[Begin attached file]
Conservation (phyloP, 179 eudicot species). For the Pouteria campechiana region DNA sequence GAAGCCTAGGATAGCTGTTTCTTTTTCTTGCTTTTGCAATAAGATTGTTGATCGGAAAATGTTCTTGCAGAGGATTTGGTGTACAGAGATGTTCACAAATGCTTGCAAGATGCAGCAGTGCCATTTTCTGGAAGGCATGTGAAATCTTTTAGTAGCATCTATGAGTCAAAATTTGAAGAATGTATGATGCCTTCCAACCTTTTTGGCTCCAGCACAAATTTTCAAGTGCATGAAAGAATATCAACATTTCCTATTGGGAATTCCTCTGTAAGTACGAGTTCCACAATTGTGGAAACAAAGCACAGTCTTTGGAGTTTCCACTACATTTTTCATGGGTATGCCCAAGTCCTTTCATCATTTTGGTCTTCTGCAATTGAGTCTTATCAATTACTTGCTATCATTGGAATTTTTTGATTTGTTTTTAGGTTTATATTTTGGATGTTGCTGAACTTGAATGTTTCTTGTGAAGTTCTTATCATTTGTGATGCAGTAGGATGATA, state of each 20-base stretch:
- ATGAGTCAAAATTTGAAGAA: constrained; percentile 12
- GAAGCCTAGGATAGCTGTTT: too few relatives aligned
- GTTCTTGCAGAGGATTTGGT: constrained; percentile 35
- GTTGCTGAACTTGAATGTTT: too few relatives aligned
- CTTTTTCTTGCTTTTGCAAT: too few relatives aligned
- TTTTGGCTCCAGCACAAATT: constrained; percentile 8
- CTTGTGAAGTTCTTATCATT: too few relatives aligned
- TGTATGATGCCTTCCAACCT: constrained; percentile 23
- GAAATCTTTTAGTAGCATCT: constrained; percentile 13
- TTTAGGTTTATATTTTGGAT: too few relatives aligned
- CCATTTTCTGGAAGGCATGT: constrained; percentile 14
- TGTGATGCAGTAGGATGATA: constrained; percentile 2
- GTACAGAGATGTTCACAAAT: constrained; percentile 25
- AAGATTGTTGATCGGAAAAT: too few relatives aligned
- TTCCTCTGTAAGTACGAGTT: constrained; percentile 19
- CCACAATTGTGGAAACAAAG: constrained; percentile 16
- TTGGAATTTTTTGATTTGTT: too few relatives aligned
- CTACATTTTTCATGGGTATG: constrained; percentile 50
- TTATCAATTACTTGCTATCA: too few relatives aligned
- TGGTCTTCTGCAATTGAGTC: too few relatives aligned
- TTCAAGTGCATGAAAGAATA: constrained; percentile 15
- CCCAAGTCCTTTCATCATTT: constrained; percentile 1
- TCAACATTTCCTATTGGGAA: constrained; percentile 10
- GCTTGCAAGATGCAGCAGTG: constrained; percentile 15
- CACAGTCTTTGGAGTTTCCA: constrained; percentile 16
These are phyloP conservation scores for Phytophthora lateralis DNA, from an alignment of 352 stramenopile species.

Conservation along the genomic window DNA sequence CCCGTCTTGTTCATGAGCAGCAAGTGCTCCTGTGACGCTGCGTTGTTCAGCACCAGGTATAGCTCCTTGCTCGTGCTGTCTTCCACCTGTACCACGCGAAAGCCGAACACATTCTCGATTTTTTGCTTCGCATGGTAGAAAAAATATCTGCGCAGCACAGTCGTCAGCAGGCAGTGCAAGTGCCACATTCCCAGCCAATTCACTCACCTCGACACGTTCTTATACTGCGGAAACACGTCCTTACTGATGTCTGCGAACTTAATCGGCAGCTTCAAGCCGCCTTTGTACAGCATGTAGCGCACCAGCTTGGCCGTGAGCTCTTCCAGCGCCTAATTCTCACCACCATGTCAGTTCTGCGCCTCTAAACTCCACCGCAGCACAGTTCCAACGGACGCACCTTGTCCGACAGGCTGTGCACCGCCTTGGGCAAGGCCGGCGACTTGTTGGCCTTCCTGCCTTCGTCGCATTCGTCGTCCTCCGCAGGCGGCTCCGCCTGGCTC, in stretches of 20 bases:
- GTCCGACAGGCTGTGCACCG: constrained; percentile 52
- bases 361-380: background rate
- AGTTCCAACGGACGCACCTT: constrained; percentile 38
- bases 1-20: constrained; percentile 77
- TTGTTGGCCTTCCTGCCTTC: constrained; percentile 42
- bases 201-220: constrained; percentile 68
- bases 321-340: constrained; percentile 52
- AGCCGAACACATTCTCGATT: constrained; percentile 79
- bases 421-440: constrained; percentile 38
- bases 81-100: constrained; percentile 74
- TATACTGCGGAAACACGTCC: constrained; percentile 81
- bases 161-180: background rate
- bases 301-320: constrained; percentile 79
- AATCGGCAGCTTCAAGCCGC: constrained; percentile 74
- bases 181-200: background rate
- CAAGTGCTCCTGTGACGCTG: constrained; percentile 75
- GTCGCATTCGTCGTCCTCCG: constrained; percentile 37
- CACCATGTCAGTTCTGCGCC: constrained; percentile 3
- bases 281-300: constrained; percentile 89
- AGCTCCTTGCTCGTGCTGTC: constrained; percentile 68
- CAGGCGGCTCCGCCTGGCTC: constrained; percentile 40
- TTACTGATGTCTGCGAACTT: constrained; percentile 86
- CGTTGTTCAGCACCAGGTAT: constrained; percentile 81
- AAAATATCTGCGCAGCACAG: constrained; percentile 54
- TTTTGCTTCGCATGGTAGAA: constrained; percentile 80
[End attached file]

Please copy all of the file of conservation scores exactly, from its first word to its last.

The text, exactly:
Conservation (phyloP, 179 eudicot species). For the Pouteria campechiana region DNA sequence GAAGCCTAGGATAGCTGTTTCTTTTTCTTGCTTTTGCAATAAGATTGTTGATCGGAAAATGTTCTTGCAGAGGATTTGGTGTACAGAGATGTTCACAAATGCTTGCAAGATGCAGCAGTGCCATTTTCTGGAAGGCATGTGAAATCTTTTAGTAGCATCTATGAGTCAAAATTTGAAGAATGTATGATGCCTTCCAACCTTTTTGGCTCCAGCACAAATTTTCAAGTGCATGAAAGAATATCAACATTTCCTATTGGGAATTCCTCTGTAAGTACGAGTTCCACAATTGTGGAAACAAAGCACAGTCTTTGGAGTTTCCACTACATTTTTCATGGGTATGCCCAAGTCCTTTCATCATTTTGGTCTTCTGCAATTGAGTCTTATCAATTACTTGCTATCATTGGAATTTTTTGATTTGTTTTTAGGTTTATATTTTGGATGTTGCTGAACTTGAATGTTTCTTGTGAAGTTCTTATCATTTGTGATGCAGTAGGATGATA, state of each 20-base stretch:
- ATGAGTCAAAATTTGAAGAA: constrained; percentile 12
- GAAGCCTAGGATAGCTGTTT: too few relatives aligned
- GTTCTTGCAGAGGATTTGGT: constrained; percentile 35
- GTTGCTGAACTTGAATGTTT: too few relatives aligned
- CTTTTTCTTGCTTTTGCAAT: too few relatives aligned
- TTTTGGCTCCAGCACAAATT: constrained; percentile 8
- CTTGTGAAGTTCTTATCATT: too few relatives aligned
- TGTATGATGCCTTCCAACCT: constrained; percentile 23
- GAAATCTTTTAGTAGCATCT: constrained; percentile 13
- TTTAGGTTTATATTTTGGAT: too few relatives aligned
- CCATTTTCTGGAAGGCATGT: constrained; percentile 14
- TGTGATGCAGTAGGATGATA: constrained; percentile 2
- GTACAGAGATGTTCACAAAT: constrained; percentile 25
- AAGATTGTTGATCGGAAAAT: too few relatives aligned
- TTCCTCTGTAAGTACGAGTT: constrained; percentile 19
- CCACAATTGTGGAAACAAAG: constrained; percentile 16
- TTGGAATTTTTTGATTTGTT: too few relatives aligned
- CTACATTTTTCATGGGTATG: constrained; percentile 50
- TTATCAATTACTTGCTATCA: too few relatives aligned
- TGGTCTTCTGCAATTGAGTC: too few relatives aligned
- TTCAAGTGCATGAAAGAATA: constrained; percentile 15
- CCCAAGTCCTTTCATCATTT: constrained; percentile 1
- TCAACATTTCCTATTGGGAA: constrained; percentile 10
- GCTTGCAAGATGCAGCAGTG: constrained; percentile 15
- CACAGTCTTTGGAGTTTCCA: constrained; percentile 16
These are phyloP conservation scores for Phytophthora lateralis DNA, from an alignment of 352 stramenopile species.

Conservation along the genomic window DNA sequence CCCGTCTTGTTCATGAGCAGCAAGTGCTCCTGTGACGCTGCGTTGTTCAGCACCAGGTATAGCTCCTTGCTCGTGCTGTCTTCCACCTGTACCACGCGAAAGCCGAACACATTCTCGATTTTTTGCTTCGCATGGTAGAAAAAATATCTGCGCAGCACAGTCGTCAGCAGGCAGTGCAAGTGCCACATTCCCAGCCAATTCACTCACCTCGACACGTTCTTATACTGCGGAAACACGTCCTTACTGATGTCTGCGAACTTAATCGGCAGCTTCAAGCCGCCTTTGTACAGCATGTAGCGCACCAGCTTGGCCGTGAGCTCTTCCAGCGCCTAATTCTCACCACCATGTCAGTTCTGCGCCTCTAAACTCCACCGCAGCACAGTTCCAACGGACGCACCTTGTCCGACAGGCTGTGCACCGCCTTGGGCAAGGCCGGCGACTTGTTGGCCTTCCTGCCTTCGTCGCATTCGTCGTCCTCCGCAGGCGGCTCCGCCTGGCTC, in stretches of 20 bases:
- GTCCGACAGGCTGTGCACCG: constrained; percentile 52
- bases 361-380: background rate
- AGTTCCAACGGACGCACCTT: constrained; percentile 38
- bases 1-20: constrained; percentile 77
- TTGTTGGCCTTCCTGCCTTC: constrained; percentile 42
- bases 201-220: constrained; percentile 68
- bases 321-340: constrained; percentile 52
- AGCCGAACACATTCTCGATT: constrained; percentile 79
- bases 421-440: constrained; percentile 38
- bases 81-100: constrained; percentile 74
- TATACTGCGGAAACACGTCC: constrained; percentile 81
- bases 161-180: background rate
- bases 301-320: constrained; percentile 79
- AATCGGCAGCTTCAAGCCGC: constrained; percentile 74
- bases 181-200: background rate
- CAAGTGCTCCTGTGACGCTG: constrained; percentile 75
- GTCGCATTCGTCGTCCTCCG: constrained; percentile 37
- CACCATGTCAGTTCTGCGCC: constrained; percentile 3
- bases 281-300: constrained; percentile 89
- AGCTCCTTGCTCGTGCTGTC: constrained; percentile 68
- CAGGCGGCTCCGCCTGGCTC: constrained; percentile 40
- TTACTGATGTCTGCGAACTT: constrained; percentile 86
- CGTTGTTCAGCACCAGGTAT: constrained; percentile 81
- AAAATATCTGCGCAGCACAG: constrained; percentile 54
- TTTTGCTTCGCATGGTAGAA: constrained; percentile 80